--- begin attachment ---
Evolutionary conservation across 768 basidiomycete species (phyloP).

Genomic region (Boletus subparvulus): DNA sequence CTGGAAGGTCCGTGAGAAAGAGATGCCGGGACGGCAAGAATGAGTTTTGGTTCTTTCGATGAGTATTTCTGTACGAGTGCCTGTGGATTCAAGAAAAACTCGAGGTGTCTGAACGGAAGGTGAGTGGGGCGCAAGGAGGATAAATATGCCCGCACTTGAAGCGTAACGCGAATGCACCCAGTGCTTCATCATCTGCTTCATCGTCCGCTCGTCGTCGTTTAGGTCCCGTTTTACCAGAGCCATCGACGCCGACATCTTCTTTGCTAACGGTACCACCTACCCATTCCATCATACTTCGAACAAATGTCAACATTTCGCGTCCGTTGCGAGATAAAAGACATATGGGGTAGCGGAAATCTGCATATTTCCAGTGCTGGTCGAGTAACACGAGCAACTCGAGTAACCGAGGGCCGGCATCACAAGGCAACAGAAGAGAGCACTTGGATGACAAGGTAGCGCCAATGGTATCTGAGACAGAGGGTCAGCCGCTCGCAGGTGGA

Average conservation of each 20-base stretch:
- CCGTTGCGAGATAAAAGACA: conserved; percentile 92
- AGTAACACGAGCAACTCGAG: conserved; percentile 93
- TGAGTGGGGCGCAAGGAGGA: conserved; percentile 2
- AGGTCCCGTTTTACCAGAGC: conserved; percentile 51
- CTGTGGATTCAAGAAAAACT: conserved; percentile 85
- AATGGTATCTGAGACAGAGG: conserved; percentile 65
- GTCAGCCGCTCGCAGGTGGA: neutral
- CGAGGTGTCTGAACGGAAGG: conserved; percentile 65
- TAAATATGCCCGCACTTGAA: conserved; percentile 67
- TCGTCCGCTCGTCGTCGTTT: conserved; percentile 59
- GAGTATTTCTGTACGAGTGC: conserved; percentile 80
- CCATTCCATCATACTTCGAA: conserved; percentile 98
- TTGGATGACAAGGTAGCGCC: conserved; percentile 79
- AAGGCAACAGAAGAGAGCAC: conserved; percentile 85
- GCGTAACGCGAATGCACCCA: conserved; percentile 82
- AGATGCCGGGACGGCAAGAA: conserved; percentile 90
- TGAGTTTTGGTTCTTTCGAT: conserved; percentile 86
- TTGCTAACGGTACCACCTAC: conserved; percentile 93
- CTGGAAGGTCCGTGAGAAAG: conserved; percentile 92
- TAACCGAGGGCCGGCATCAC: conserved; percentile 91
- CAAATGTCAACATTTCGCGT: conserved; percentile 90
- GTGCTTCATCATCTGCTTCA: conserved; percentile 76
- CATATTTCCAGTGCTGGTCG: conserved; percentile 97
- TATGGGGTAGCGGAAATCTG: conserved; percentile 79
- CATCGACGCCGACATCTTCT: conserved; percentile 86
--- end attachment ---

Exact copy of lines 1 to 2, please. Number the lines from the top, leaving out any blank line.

Evolutionary conservation across 768 basidiomycete species (phyloP).

Genomic region (Boletus subparvulus): DNA sequence CTGGAAGGTCCGTGAGAAAGAGATGCCGGGACGGCAAGAATGAGTTTTGGTTCTTTCGATGAGTATTTCTGTACGAGTGCCTGTGGATTCAAGAAAAACTCGAGGTGTCTGAACGGAAGGTGAGTGGGGCGCAAGGAGGATAAATATGCCCGCACTTGAAGCGTAACGCGAATGCACCCAGTGCTTCATCATCTGCTTCATCGTCCGCTCGTCGTCGTTTAGGTCCCGTTTTACCAGAGCCATCGACGCCGACATCTTCTTTGCTAACGGTACCACCTACCCATTCCATCATACTTCGAACAAATGTCAACATTTCGCGTCCGTTGCGAGATAAAAGACATATGGGGTAGCGGAAATCTGCATATTTCCAGTGCTGGTCGAGTAACACGAGCAACTCGAGTAACCGAGGGCCGGCATCACAAGGCAACAGAAGAGAGCACTTGGATGACAAGGTAGCGCCAATGGTATCTGAGACAGAGGGTCAGCCGCTCGCAGGTGGA